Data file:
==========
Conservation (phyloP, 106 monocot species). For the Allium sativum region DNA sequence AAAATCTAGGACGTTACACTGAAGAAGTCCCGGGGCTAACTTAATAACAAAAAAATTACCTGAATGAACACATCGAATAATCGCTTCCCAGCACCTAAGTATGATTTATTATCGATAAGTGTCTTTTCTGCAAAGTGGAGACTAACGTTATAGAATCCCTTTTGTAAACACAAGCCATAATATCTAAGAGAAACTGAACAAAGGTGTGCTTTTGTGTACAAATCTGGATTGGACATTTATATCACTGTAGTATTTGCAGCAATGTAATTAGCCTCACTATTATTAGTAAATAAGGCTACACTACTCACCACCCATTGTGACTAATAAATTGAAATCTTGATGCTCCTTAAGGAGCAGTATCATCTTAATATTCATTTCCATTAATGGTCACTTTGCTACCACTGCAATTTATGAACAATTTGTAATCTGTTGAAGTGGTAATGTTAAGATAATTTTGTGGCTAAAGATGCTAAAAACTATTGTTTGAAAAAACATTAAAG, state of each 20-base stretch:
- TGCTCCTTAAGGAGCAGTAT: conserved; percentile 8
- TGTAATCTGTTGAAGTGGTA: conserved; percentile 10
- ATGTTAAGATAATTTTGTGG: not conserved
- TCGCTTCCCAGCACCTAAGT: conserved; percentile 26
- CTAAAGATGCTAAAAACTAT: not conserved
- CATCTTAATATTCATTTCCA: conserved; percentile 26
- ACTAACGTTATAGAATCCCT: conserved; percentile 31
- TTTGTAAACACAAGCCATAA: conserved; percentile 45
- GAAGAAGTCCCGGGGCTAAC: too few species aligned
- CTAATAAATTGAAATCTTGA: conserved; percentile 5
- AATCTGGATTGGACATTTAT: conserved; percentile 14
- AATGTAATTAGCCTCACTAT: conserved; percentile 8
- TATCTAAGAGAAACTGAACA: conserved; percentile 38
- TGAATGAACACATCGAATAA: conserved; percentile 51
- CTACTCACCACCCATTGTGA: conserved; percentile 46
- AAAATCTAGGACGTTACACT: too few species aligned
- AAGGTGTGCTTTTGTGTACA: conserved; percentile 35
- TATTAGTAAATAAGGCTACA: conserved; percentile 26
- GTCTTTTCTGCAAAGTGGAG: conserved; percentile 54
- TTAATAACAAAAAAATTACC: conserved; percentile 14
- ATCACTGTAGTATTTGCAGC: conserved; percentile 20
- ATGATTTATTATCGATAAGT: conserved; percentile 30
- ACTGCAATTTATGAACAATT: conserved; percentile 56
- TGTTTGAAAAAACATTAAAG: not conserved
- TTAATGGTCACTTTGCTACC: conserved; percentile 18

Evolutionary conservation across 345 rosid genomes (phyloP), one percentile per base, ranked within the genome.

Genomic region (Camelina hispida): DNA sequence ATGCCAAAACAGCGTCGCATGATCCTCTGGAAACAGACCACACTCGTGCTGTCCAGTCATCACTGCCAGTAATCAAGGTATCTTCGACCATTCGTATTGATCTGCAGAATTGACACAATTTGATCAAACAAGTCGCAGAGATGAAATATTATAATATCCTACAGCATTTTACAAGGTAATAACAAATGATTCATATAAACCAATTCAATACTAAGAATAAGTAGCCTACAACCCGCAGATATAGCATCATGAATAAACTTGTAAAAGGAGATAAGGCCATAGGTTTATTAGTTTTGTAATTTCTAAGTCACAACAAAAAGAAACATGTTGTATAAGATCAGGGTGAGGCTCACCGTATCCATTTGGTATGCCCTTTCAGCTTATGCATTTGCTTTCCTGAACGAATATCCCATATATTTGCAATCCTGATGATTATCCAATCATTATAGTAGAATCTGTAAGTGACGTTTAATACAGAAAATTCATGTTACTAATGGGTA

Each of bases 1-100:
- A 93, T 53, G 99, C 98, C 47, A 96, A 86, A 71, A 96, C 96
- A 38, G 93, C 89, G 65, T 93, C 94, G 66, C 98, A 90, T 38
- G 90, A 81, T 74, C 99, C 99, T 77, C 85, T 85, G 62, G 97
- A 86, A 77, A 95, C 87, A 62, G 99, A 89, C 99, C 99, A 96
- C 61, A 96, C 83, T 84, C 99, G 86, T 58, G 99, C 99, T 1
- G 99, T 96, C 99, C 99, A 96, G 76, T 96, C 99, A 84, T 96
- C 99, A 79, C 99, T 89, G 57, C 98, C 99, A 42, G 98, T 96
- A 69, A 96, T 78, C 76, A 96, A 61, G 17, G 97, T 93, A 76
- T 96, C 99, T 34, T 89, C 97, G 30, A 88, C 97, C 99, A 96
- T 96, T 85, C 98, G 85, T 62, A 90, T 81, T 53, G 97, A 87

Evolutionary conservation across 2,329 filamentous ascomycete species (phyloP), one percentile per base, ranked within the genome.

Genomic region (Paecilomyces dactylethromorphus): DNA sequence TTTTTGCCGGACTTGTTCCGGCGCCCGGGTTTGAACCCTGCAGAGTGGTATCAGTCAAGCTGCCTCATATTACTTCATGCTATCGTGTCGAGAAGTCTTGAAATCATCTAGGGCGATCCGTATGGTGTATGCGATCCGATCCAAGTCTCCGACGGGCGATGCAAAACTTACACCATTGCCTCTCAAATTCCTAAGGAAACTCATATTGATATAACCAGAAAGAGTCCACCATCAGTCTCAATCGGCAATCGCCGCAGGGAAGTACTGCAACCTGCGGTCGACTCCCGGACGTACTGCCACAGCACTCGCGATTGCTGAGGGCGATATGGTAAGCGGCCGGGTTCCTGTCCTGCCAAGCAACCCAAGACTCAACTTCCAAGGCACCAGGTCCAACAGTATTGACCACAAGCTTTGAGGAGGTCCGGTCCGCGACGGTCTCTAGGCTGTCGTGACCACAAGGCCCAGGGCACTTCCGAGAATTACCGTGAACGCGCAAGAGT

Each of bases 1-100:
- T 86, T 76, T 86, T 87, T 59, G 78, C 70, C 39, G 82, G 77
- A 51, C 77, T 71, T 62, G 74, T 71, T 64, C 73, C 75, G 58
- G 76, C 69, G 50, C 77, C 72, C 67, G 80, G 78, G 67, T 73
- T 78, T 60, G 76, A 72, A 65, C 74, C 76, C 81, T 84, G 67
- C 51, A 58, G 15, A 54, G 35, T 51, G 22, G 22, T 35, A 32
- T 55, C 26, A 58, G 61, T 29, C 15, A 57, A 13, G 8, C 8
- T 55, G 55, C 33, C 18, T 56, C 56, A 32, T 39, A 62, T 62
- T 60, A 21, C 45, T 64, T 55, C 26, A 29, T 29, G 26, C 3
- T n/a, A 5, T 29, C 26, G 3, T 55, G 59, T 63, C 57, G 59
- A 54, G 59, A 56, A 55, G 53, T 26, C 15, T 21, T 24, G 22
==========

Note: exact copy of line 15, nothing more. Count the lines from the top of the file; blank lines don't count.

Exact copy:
- TGAATGAACACATCGAATAA: conserved; percentile 51